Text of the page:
Do you ever struggle to know what to say?
As an introvert, you actually have the ability to be an amazing conversationalist — even if you’re quiet and hate small talk. To learn how, we recommend this online course from our partner Michaela Chung. Click here to check out the Introvert Conversation Genius course.
3. It’s not that we don’t want to interact. We don’t like our quiet time interrupted.
One of the most frustrating experiences for introverts is being interrupted. When someone interrupts me, it’s a disruption of my thought process. It’s not that I don’t want to interact — it’s just that I want to do it on my terms.
When someone interrupts my quiet time, or tries to engage me in a conversation when it’s not convenient for me (like when I’m working), it can feel like an intrusion into my personal space. I might even feel like they are invading my brain space by interrupting my focus and concentration.
I wish more people understood this difference between extroverts and introverts, because then they could respect the way we introverts work best: alone or in small groups where there aren’t many distractions.
One thing that can help is to communicate your needs clearly and assertively. Let others know you need quiet time to think or work, ensuring minimal interruptions. That way, you can talk to them when it’s convenient for you (not the other way around).
4. We’re not unfriendly. We prioritize a few close friends who get us.
As you probably know, introverts don’t consider everyone their friend. To this end, I am selective about who I choose to spend my time with. I value deep connections with a few close friends rather than superficial relationships with many acquaintances, and this is something that extroverts may have a hard time understanding.
We do this because we need to be selective about how we spend our social energy. However, this selectivity can sometimes be misunderstood by others. People may interpret our preference for a few close friends as unfriendly, picky, or aloof. This can lead to misunderstandings and hurt feelings.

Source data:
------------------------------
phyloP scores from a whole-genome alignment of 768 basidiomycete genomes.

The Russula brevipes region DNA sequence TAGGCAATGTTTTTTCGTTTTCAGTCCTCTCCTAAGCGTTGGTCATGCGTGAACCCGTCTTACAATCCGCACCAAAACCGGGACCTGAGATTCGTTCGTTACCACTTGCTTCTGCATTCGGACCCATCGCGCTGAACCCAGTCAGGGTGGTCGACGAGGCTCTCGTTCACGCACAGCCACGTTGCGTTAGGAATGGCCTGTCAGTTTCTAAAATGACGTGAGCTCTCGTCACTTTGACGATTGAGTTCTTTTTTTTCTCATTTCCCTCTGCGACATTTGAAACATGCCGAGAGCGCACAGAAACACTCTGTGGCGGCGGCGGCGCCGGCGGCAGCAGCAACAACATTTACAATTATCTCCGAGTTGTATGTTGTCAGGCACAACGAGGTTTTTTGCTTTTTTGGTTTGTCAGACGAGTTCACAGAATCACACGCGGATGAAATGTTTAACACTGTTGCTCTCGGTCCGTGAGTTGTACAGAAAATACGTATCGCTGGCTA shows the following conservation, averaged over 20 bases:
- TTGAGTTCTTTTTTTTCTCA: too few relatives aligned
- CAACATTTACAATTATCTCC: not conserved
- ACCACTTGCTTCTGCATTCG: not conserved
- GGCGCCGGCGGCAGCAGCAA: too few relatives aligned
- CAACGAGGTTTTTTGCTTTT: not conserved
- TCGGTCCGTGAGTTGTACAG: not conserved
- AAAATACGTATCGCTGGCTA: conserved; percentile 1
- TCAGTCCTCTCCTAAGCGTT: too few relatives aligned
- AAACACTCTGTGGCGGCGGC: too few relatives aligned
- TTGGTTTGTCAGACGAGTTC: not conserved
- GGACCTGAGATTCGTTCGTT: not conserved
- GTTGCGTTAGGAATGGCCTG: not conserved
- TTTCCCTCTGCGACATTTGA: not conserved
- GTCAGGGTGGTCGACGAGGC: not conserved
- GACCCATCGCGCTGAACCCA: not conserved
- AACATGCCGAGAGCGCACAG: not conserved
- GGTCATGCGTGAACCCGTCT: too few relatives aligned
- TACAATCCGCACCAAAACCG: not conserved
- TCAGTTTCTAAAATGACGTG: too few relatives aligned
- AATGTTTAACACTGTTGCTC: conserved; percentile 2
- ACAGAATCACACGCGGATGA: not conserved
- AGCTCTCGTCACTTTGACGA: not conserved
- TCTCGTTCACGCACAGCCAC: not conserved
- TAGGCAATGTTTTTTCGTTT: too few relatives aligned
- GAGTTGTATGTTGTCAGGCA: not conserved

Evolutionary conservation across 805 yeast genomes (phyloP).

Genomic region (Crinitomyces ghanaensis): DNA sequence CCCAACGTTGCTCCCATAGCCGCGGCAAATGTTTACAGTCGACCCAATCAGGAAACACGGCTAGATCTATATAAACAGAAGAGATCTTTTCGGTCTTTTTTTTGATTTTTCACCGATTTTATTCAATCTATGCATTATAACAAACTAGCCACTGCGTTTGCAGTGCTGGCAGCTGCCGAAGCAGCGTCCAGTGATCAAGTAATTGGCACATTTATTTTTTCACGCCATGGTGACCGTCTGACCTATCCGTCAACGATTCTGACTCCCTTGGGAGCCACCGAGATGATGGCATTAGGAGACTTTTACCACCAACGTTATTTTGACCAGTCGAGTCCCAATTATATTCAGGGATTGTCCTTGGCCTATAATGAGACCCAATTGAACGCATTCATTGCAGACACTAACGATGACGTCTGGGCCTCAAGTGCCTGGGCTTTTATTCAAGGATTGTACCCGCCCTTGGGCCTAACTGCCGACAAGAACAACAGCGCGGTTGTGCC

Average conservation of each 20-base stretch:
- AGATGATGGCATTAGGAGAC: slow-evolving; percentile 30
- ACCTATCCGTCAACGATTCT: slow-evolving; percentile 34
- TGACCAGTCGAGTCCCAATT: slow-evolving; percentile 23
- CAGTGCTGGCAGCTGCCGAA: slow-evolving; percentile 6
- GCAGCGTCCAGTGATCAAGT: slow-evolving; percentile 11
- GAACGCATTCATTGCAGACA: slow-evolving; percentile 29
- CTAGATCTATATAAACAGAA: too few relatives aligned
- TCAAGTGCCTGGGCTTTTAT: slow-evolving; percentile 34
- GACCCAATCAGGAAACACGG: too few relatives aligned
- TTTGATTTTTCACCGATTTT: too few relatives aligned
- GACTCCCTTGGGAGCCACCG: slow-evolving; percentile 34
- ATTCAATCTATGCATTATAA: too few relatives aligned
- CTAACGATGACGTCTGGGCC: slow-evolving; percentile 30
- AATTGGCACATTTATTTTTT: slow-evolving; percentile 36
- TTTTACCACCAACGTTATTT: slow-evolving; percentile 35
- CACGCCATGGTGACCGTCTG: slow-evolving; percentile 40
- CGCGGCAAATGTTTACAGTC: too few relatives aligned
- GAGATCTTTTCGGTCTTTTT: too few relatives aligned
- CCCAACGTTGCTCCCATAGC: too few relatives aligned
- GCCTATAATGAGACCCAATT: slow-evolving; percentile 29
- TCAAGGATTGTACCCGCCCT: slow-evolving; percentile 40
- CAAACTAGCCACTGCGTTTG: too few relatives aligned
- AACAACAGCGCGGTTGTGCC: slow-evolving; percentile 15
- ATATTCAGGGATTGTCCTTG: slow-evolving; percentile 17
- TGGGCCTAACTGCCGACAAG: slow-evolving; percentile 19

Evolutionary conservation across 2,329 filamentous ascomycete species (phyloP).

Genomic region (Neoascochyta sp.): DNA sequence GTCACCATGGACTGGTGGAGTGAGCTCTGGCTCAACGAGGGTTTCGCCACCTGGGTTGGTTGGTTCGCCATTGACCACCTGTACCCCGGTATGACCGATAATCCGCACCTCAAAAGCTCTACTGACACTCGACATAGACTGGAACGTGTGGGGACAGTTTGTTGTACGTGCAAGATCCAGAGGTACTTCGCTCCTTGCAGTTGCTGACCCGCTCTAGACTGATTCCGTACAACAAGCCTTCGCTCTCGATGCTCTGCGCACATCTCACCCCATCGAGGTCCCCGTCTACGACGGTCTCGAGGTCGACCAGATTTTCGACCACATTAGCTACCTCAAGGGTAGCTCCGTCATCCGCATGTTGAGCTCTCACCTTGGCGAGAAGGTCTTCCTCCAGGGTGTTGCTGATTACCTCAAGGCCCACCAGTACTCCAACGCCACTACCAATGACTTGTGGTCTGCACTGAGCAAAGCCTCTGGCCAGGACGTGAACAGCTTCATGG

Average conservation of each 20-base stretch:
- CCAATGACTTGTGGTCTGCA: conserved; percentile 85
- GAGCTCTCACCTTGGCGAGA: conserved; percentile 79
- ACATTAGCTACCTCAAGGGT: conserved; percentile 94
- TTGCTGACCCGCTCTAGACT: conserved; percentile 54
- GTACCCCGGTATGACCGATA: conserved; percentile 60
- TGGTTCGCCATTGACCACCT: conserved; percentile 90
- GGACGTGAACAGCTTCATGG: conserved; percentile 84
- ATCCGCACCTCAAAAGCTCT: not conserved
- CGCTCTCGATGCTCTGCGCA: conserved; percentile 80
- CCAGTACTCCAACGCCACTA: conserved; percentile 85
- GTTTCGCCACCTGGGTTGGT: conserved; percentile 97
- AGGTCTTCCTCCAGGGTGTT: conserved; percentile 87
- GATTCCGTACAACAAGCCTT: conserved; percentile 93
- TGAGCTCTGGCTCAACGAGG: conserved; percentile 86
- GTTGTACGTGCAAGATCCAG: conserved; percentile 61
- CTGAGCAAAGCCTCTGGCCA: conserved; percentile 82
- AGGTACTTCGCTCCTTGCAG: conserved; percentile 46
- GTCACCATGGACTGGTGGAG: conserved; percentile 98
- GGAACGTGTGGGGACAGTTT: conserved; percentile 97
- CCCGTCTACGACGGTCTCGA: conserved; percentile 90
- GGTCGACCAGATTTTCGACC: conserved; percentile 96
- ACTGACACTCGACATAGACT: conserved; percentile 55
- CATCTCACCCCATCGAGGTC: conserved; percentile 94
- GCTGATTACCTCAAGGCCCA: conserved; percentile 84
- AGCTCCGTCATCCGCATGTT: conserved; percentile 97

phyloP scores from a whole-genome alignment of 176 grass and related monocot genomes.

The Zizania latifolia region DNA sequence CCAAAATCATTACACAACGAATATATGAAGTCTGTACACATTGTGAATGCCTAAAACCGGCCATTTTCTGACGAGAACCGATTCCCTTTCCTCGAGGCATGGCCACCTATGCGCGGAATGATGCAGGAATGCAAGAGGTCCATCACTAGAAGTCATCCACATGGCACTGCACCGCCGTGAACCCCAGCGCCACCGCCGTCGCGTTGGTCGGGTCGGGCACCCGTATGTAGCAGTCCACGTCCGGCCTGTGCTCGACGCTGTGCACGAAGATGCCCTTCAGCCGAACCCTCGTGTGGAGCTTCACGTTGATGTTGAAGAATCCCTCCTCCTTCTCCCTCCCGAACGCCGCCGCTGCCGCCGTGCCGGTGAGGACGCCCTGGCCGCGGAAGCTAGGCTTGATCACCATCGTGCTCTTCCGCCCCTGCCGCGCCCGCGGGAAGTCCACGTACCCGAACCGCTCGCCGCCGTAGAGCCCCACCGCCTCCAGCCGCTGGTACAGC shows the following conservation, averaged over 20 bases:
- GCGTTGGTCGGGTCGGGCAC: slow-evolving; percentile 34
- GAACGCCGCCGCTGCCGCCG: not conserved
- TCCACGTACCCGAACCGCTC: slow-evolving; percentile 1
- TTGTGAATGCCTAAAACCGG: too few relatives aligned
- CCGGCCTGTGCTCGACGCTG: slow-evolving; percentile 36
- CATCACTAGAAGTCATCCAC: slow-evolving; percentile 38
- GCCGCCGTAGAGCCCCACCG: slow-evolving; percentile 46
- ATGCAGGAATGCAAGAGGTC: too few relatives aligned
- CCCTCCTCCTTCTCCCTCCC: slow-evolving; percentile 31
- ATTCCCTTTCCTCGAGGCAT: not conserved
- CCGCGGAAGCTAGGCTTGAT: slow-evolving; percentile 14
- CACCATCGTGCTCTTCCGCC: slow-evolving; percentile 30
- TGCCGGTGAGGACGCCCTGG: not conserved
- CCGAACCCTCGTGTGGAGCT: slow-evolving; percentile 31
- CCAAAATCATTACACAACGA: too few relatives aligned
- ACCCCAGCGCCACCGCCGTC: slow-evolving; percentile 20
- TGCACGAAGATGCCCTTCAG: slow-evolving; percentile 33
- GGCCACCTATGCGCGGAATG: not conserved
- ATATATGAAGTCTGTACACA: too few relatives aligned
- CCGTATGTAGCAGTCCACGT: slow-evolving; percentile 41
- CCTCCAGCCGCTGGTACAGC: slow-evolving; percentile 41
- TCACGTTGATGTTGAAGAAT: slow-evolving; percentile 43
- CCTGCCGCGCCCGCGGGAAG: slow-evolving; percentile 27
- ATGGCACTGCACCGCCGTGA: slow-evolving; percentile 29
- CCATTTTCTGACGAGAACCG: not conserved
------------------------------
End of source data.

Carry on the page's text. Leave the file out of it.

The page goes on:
But being selective about friendships is an essential aspect of introverted life. It allows us to prioritize our social energy and spend time with people who genuinely understand and “get” us. However, it is vital to communicate these preferences to others to avoid misunderstandings and hurt feelings.
5. Introversion is not a weakness — we introverts have many strengths.
I sometimes struggle with feelings of inadequacy or self-doubt, usually when I don’t measure up to society-induced extroverted standards of success and popularity. It can be challenging to navigate a world that values outgoing social behavior and views introversion as a weakness. However, it’s important to remember that we introverts have many strengths — we’re great listeners, highly introspective, creative, focused… and I can go on and on!
One way to combat feelings of inadequacy is to practice self-compassion. If you are particularly susceptible to negative self-talk and feelings of self-doubt, start treating yourself with kindness and understanding. This way, you’ll build confidence in your abilities.
Remember: Success and popularity are not the only measures of value. You may excel in areas that could be more visible or celebrated in our culture. By focusing on your values and goals, rather than external standards of success, you will start feeling more confident and fulfilled in your life.
You might like:
- The Top 8 Misconceptions About Introverts
- 5 Things People Get Wrong About Introverts
- The Introvert’s Complete Guide to Making Friends Who ‘Get’ You